Later this month, the IRS will be sending letters out to approximately 250,000 taxpayers that contains their 6-digit “Identity Protection PIN.” Taxpayers will receive this letter because they have informed the IRS that they were the victims of identity theft which the IRS has confirmed after reviewing documentation provided by the taxpayer.
The Identity Protection PIN must be entered on the affected taxpayer’s Federal return in order to avoid a delay in processing the return and receipt of their refund.
If you have been a victim of identity theft, and received a letter from the IRS make sure you tell your tax preparer and bring the letter with you when you have your tax return prepared. .
Things to know about the Identity Protection PIN:
- If the taxpayer received an Identity Protection PIN and it is not entered on their return, the IRS will reject the return if it is filed electronically.
- The Identity Protection PIN received by the taxpayer this month is only valid for use on their TY 2011 return.
- For an affected taxpayer, if the Identity Protection PIN is entered incorrectly, the processing of their return will be delayed.
- If the taxpayer misplaces their letter and cannot remember their Identity Protection PIN, they cannot obtain a new one from the IRS. In this case, they will have to file their return on paper and the processing of their return will be delayed while the IRS validates that the return filed is the taxpayer’s.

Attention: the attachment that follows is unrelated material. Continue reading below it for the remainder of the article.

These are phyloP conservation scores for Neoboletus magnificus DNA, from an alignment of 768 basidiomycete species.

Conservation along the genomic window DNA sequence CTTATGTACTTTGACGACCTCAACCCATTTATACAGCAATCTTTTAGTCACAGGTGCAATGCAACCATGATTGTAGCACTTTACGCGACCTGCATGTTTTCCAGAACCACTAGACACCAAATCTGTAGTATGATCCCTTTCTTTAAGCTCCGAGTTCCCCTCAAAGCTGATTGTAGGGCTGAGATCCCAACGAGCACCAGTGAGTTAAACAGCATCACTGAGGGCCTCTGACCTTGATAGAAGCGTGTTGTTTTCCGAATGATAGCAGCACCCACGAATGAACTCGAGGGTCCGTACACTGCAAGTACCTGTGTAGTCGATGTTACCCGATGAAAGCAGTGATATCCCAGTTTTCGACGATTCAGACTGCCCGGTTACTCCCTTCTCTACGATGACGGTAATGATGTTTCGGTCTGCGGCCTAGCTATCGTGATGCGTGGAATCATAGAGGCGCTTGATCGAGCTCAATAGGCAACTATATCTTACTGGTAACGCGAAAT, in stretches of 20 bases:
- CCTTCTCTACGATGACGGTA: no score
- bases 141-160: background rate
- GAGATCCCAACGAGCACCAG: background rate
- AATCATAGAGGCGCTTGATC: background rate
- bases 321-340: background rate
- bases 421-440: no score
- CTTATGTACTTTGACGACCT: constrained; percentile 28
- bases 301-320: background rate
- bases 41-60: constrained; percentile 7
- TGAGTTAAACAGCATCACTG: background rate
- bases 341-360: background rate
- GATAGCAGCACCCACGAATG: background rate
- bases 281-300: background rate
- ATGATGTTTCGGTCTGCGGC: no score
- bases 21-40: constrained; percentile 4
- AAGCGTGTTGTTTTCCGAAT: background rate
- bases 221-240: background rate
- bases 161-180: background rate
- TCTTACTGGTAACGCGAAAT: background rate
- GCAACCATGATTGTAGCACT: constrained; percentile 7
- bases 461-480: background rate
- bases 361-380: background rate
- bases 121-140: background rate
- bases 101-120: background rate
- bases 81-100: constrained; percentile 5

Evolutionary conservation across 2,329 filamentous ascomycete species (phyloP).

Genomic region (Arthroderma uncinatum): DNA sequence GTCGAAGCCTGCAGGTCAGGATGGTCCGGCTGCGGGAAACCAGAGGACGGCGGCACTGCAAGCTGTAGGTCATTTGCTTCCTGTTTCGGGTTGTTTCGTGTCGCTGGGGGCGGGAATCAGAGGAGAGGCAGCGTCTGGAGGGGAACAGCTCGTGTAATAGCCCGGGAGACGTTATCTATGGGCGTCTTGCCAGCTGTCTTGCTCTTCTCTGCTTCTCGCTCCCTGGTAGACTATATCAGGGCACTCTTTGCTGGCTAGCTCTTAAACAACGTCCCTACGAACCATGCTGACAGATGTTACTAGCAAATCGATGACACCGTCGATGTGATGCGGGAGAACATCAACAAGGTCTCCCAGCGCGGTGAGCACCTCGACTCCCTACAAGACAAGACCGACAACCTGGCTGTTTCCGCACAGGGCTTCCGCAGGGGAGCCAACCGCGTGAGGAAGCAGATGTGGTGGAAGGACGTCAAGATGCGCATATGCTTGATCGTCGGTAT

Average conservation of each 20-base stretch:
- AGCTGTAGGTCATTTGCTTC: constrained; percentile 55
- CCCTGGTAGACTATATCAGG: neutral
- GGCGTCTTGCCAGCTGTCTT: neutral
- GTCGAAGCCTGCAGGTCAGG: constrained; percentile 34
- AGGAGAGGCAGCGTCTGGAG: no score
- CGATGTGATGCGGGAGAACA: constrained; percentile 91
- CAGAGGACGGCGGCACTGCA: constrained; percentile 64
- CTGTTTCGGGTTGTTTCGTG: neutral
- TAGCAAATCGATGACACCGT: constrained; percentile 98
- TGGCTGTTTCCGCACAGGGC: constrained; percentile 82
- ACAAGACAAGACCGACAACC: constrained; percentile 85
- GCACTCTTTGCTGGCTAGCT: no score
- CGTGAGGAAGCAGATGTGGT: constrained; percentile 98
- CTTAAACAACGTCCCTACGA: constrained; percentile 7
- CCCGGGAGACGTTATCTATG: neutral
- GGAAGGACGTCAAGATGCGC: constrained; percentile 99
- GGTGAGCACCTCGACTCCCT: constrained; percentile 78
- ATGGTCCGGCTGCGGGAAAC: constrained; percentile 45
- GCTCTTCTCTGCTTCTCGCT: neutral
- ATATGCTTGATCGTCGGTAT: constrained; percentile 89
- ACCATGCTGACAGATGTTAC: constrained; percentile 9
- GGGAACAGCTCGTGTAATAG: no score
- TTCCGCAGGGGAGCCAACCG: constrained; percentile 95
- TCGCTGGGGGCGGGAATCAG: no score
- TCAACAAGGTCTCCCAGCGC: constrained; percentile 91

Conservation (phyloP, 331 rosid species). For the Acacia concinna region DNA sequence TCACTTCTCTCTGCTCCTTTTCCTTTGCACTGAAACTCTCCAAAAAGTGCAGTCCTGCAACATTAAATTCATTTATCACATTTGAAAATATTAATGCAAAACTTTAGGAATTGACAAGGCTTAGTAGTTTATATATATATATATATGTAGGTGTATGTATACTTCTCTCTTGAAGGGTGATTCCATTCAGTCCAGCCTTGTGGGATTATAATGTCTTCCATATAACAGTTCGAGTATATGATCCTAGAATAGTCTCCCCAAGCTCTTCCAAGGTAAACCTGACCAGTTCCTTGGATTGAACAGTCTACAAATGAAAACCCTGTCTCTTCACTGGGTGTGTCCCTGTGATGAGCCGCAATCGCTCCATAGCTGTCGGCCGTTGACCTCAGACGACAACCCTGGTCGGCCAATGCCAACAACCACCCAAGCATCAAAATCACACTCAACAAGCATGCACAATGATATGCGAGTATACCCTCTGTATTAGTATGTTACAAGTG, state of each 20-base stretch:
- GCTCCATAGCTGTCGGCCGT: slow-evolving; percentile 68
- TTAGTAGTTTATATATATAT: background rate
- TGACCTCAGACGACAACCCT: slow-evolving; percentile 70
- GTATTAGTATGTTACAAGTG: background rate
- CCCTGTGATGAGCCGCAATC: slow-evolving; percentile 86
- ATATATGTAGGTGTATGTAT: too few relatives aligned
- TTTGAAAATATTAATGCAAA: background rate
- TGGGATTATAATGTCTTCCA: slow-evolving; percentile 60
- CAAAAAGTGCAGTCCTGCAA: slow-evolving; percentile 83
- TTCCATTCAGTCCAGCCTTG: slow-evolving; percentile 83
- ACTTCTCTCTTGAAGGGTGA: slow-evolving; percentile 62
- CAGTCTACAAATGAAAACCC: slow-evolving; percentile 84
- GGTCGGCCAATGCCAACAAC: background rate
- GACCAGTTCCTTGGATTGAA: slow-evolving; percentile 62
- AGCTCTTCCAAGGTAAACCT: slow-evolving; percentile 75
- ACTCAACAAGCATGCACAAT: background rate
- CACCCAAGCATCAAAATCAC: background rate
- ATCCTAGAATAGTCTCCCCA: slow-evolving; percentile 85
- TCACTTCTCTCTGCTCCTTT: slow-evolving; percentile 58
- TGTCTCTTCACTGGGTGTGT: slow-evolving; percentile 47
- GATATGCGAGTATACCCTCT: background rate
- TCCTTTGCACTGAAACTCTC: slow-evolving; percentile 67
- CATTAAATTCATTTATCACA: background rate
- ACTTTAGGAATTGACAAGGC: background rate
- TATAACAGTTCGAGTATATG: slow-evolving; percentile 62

- If both the taxpayer and spouse receive an Identity Protection PIN, only the taxpayer’s should be entered on the return.
- When the Identity Protection PIN is entered in the CrossLink program, the PIN will be transmitted to the IRS as part of Form 1040. It will also print on Form 1040 in the area designated for this purpose in the signature area of Form 1040.
- An affected taxpayer will receive a unique 6-digit PIN each year for 3 years following verification by the IRS.
- The Identity Protection PIN should not be confused with the 5-digit taxpayer/spouse electronic self-select PIN.
If one of your customers informs you that they have been a victim of identity theft and they have not contacted the IRS you should do one of the following:
- See the IRS Identity Theft website.
This site contains information such as what documents the IRS requires the taxpayer to submit for the IRS to validate their claim, where to send the information, and how the taxpayer can contact the IRS Identity Protection unit; or
- Have the taxpayer contact the IRS Identity Protection Unit at 1-800-908-4490. Their hours of operation are Monday – Friday
8:00 am – 8:00 pm your local time.